No new social distancing restrictions to combat the spread of coronavirus will be introduced "today or tomorrow", UK Home Secretary Priti Patel said, amid suggestions that tougher measures could be imposed next week. Patel said the government was continuing to focus on the enforcement of current lockdown measures in England, but did not rule out further restrictions being introduced in the future. With the NHS under extraordinary pressures, there are concerns that the current restrictions may not be enough to bring the infection rate under control, particularly with the highly-transmissible new variant. UK government ministers are reportedly considering tougher measures such as requiring masks to be worn outdoors and only allowing exercise with those within one's household bubble, but are not planning on introducing these measures until next week at the earliest. Patel stressed the stay at home message currently in place as ministers focus for now on trying to ensure maximum compliance with the existing regulations.
US President-elect Joe Biden on Thursday will unveil his plan to revive the American economy, as evidence mounts that its recovery from the coronavirus pandemic is flagging despite significant government spending already. With his fellow Democrats narrowly controlling both houses of Congress, Biden appears to have a good shot at passing a third massive rescue package that could include everything from another round of stimulus payments to tax hikes on the rich to an increase in the minimum wage. "We need more direct relief flowing to families [and] small businesses, including finishing the job of getting people the USD2,000 in relief," Biden said last week, referring to the last package that provided payments of USD600 in direct payments. The funds could help revitalize a recovery that appears to be buckling under the weight of the nationwide surge in Covid-19 cases.
Donald Trump became the first US president in history to be impeached twice when the House of Representatives voted Wednesday to charge him with inciting last week's mob attack on Congress. The Senate will not hold a trial before January 20, when Democrat Biden assumes the presidency, meaning the real estate tycoon will escape the risk of being forced to leave early. He will, however, depart in disgrace â€“ and likely due to face a Senate trial later. The only question in the House had been how many Republicans would join the Democratic majority. In the end, 10 Republicans broke ranks, including the party's number three in the House, Representative Liz Cheney. Holed up in the White House, Trump had no immediate reaction but he earlier issued a brief statement insisting that he opposed violence among his supporters. "In light of reports of more demonstrations, I urge that there must be no violence, no lawbreaking and no vandalism of any kind. That is not what I stand for," he said. Powerful Republican Senate leader Mitch McConnell has made clear there is no time before Trump's January 20 exit to hold an impeachment trial, given that the Senate is in recess until January 19. However, he said Wednesday that he was open to the possibility of voting to convict Trump in a trial, which could still be held after Biden takes over.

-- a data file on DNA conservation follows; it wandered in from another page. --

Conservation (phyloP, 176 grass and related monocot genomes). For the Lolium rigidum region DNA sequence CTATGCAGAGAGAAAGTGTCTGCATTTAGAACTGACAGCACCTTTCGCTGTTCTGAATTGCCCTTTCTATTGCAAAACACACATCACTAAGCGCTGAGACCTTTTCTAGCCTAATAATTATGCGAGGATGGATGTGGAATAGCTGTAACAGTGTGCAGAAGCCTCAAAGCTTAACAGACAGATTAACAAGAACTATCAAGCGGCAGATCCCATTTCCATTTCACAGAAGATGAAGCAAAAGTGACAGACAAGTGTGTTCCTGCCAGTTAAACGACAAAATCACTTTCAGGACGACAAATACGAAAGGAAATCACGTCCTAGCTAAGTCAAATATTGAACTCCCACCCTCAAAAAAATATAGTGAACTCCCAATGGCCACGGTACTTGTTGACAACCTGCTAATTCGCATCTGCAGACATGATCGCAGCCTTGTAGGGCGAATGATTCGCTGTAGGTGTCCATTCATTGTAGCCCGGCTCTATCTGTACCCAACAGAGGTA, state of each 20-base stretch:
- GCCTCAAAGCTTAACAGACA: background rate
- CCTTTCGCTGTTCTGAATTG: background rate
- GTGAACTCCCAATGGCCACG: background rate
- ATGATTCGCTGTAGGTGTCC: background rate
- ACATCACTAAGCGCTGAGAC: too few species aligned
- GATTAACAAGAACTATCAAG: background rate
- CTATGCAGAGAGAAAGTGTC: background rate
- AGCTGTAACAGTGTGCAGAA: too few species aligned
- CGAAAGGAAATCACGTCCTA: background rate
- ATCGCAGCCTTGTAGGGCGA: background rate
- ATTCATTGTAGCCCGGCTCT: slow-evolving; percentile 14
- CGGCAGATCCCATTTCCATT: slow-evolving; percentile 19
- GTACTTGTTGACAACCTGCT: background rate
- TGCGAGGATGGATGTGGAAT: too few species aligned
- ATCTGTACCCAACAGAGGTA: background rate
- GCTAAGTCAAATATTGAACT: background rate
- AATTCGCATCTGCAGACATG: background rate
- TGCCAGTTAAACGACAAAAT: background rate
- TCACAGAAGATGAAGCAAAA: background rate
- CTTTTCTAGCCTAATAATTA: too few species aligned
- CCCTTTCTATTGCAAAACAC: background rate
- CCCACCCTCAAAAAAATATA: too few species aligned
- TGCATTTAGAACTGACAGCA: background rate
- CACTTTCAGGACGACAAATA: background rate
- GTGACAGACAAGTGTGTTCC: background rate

A team of experts from the World Health Organization arrived in Wuhan Thursday to probe the origins of the coronavirus more than a year after it emerged, although two members were barred from boarding a flight in Singapore after testing positive for virus antibodies. The international team of 13 scientists landed for their much-delayed mission, met by Chinese officials in hazmat suits and given throat swabs on arrival, and were whisked to a hotel where they must complete a two-week quarantine before starting their work. The virus was first detected in the central Chinese city of Wuhan in late 2019 and has since billowed out across the world killing nearly two million people so far, infecting tens of millions and eviscerating the global economy.
China posted strong foreign trade figures again in December in a sign of a sustained economic recovery. Exports in December increased by 18% year-on-year, Beijing customs authorities announced on Thursday, while imports were up by 6.5%. This followed a rise in exports in November of 21% year-on-year while imports increased by 4.5%. Chinese factories are humming along as Beijing has managed to largely contain the novel coronavirus outbreak, which is still ravaging other parts of the world. While the rest of the world is experiencing a recession, analysts believe that China will be the only major economy to have seen growth again in 2020.
The German economy contracted by 5% last year, with the coronavirus crisis bringing to an end 10 years of growth, the Federal Statistical Office said. The global pandemic resulted in Europe's biggest economy tumbling into "a deep recession," Destatis President Georg Thiel said. Analysts forecast Destatis would say German gross domestic product would shrink by 5.1% last year after growing by 0.6% in 2019, with vast tracts of economic and public life having been shut down for extended periods in 2020. However, the contraction in 2020 was less dramatic than the 5.7% slump posted in 2009 at the height of the global financial crisis. In addition, Germany posted its first budget deficit since 2011 in 2020 as a result of the economic crisis unleashed by the spread of the coronavirus. Europe's biggest economy recorded a deficit last year of 4.8%, its second highest since German unification in 1990.